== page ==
Cosmic afterglow steals the limelight

A chance cosmic alignment may have led astronomers to a clearer picture of gamma-ray bursts, flashes of high-energy radiation that rank as the most powerful explosions known in the universe.

The amplification of the afterglow of a gamma-ray burst (data points; uncertainty shown as bars) fits the curve predicted for the effect of a gravitational lens. Loeb, et al.

Gamma-ray bursts erupt at random, and spacecraft detect them about once a day. Theorists have proposed that the bursts power a spherical shock wave that slams into surrounding space at nearly the speed of light. The collision generates an afterglow that telescopes can record for days to weeks–first in X rays, then visible light, and finally radio waves. But these afterglows have been too small for a telescope to discern their spatial structure.

Now, researchers suggest they have resolved such a structure for the first time–even though its parent gamma-ray burst erupted halfway across the universe. Thanks to some gravitational sleight of hand, researchers last March were treated to a magnified view of a gamma-ray burst dubbed GRB 00301C. They report their findings in an upcoming Astrophysical Journal Letters.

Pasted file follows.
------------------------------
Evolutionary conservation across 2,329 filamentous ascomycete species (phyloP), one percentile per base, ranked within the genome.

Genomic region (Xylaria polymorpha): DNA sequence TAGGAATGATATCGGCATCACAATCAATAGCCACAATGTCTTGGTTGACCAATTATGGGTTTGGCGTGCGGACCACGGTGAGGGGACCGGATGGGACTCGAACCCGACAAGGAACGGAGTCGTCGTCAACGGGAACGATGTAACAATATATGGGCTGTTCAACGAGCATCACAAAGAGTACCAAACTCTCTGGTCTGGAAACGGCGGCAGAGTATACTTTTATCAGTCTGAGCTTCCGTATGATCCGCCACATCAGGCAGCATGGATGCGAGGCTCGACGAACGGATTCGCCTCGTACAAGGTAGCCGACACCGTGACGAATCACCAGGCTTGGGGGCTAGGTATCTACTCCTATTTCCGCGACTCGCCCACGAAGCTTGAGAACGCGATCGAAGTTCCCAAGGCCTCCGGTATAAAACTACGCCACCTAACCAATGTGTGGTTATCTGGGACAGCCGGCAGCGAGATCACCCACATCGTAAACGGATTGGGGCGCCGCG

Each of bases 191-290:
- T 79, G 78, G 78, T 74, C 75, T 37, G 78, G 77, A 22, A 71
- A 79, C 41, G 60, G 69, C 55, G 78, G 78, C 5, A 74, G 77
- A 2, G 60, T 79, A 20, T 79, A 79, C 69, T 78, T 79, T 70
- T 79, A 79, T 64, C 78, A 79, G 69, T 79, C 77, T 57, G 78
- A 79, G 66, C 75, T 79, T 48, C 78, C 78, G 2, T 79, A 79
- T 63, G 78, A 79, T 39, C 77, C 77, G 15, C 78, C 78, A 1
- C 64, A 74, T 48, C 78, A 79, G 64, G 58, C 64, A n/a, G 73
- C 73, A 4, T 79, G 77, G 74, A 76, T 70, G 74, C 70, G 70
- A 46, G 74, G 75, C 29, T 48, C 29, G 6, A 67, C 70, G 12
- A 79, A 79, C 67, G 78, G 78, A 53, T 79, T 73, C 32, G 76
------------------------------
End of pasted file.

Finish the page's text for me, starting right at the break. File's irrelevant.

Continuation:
According to general relativity, a massive object that lies between a more distant body and Earth can act as a gravitational lens, bending and magnifying light from the distant body. The visible-light afterglow from GRB 000301C appears to have passed through such a lens: Instead of rapidly fading, the light remained bright. It peaked almost 4 days after spacecraft detected the parent burst.

Radio and visible-light wavelengths were amplified by about the same amount–another hallmark of a gravitational lens, note coauthors Peter M. Garnavich of the University of Notre Dame in Indiana and Abraham Loeb and Kris Z. Stanek of the Harvard-Smithsonian Center for Astrophysics in Cambridge, Mass.

The duration and amount of brightening match the pattern expected when a lens amplifies the light from a fast-moving shock wave. Loeb and Rosalba Perna, then at Harvard-Smithsonian, predicted 2 years ago that the afterglow would appear as a thin, rapidly expanding ring. As the ring grows larger and sweeps behind the lens, magnification would reach a maximum.

Garnavich’s team calculates that the lens weighs about half as much as the sun and may lie in a galaxy about halfway between the burst and Earth.

Andrew S. Fruchter of the Space Telescope Science Institute in Baltimore says the idea of the lens is “fascinating, and they might be right.” Proof will have to await studies of many more bursts, he says.

Loeb estimates that less than 1 percent of all afterglows are magnified by a lens. As more examples are found, researchers will be better able to gauge both the wallop packed by a burst and the nature of the medium encountered by the shock wave, he says. On Oct. 9, NASA launched the High-Energy Transient Explorer, which promises to record many more bursts and rapidly alert ground-based telescopes to look for afterglows.

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